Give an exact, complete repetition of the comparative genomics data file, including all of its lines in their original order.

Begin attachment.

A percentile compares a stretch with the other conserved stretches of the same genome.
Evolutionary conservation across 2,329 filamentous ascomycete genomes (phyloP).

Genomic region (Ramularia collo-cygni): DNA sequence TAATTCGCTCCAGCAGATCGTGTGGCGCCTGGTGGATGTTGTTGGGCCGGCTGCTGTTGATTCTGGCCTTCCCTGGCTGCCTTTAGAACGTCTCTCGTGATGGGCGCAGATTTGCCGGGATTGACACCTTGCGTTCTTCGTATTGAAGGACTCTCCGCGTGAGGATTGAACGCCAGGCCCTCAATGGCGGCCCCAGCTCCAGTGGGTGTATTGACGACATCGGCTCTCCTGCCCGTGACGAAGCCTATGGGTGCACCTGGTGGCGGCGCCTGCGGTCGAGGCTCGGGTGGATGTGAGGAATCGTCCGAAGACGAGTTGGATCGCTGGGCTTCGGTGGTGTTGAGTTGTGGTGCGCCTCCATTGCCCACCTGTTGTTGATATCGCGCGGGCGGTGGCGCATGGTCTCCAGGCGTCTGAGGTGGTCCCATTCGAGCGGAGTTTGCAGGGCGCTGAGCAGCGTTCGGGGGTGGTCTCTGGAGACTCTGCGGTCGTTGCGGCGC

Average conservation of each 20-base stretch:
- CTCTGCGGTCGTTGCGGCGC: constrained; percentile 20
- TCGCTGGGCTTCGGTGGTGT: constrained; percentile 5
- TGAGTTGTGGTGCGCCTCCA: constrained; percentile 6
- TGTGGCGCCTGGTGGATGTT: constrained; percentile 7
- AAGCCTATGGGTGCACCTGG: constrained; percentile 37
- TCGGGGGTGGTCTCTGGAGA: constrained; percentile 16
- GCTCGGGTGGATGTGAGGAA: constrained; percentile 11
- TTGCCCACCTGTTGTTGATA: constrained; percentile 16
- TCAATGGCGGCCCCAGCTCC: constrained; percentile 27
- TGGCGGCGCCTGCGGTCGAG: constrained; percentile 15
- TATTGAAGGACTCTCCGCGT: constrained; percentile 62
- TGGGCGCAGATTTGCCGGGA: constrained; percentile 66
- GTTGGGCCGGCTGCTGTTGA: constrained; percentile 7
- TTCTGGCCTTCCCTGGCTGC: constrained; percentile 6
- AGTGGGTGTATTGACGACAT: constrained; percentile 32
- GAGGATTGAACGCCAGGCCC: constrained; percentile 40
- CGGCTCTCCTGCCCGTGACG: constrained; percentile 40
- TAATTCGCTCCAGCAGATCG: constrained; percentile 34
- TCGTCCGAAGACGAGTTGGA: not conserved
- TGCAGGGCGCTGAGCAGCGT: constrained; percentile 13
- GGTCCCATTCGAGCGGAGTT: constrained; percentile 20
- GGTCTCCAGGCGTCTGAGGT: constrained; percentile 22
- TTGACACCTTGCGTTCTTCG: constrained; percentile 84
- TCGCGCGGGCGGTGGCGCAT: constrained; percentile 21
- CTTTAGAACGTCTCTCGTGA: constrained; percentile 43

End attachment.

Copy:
A percentile compares a stretch with the other conserved stretches of the same genome.
Evolutionary conservation across 2,329 filamentous ascomycete genomes (phyloP).

Genomic region (Ramularia collo-cygni): DNA sequence TAATTCGCTCCAGCAGATCGTGTGGCGCCTGGTGGATGTTGTTGGGCCGGCTGCTGTTGATTCTGGCCTTCCCTGGCTGCCTTTAGAACGTCTCTCGTGATGGGCGCAGATTTGCCGGGATTGACACCTTGCGTTCTTCGTATTGAAGGACTCTCCGCGTGAGGATTGAACGCCAGGCCCTCAATGGCGGCCCCAGCTCCAGTGGGTGTATTGACGACATCGGCTCTCCTGCCCGTGACGAAGCCTATGGGTGCACCTGGTGGCGGCGCCTGCGGTCGAGGCTCGGGTGGATGTGAGGAATCGTCCGAAGACGAGTTGGATCGCTGGGCTTCGGTGGTGTTGAGTTGTGGTGCGCCTCCATTGCCCACCTGTTGTTGATATCGCGCGGGCGGTGGCGCATGGTCTCCAGGCGTCTGAGGTGGTCCCATTCGAGCGGAGTTTGCAGGGCGCTGAGCAGCGTTCGGGGGTGGTCTCTGGAGACTCTGCGGTCGTTGCGGCGC

Average conservation of each 20-base stretch:
- CTCTGCGGTCGTTGCGGCGC: constrained; percentile 20
- TCGCTGGGCTTCGGTGGTGT: constrained; percentile 5
- TGAGTTGTGGTGCGCCTCCA: constrained; percentile 6
- TGTGGCGCCTGGTGGATGTT: constrained; percentile 7
- AAGCCTATGGGTGCACCTGG: constrained; percentile 37
- TCGGGGGTGGTCTCTGGAGA: constrained; percentile 16
- GCTCGGGTGGATGTGAGGAA: constrained; percentile 11
- TTGCCCACCTGTTGTTGATA: constrained; percentile 16
- TCAATGGCGGCCCCAGCTCC: constrained; percentile 27
- TGGCGGCGCCTGCGGTCGAG: constrained; percentile 15
- TATTGAAGGACTCTCCGCGT: constrained; percentile 62
- TGGGCGCAGATTTGCCGGGA: constrained; percentile 66
- GTTGGGCCGGCTGCTGTTGA: constrained; percentile 7
- TTCTGGCCTTCCCTGGCTGC: constrained; percentile 6
- AGTGGGTGTATTGACGACAT: constrained; percentile 32
- GAGGATTGAACGCCAGGCCC: constrained; percentile 40
- CGGCTCTCCTGCCCGTGACG: constrained; percentile 40
- TAATTCGCTCCAGCAGATCG: constrained; percentile 34
- TCGTCCGAAGACGAGTTGGA: not conserved
- TGCAGGGCGCTGAGCAGCGT: constrained; percentile 13
- GGTCCCATTCGAGCGGAGTT: constrained; percentile 20
- GGTCTCCAGGCGTCTGAGGT: constrained; percentile 22
- TTGACACCTTGCGTTCTTCG: constrained; percentile 84
- TCGCGCGGGCGGTGGCGCAT: constrained; percentile 21
- CTTTAGAACGTCTCTCGTGA: constrained; percentile 43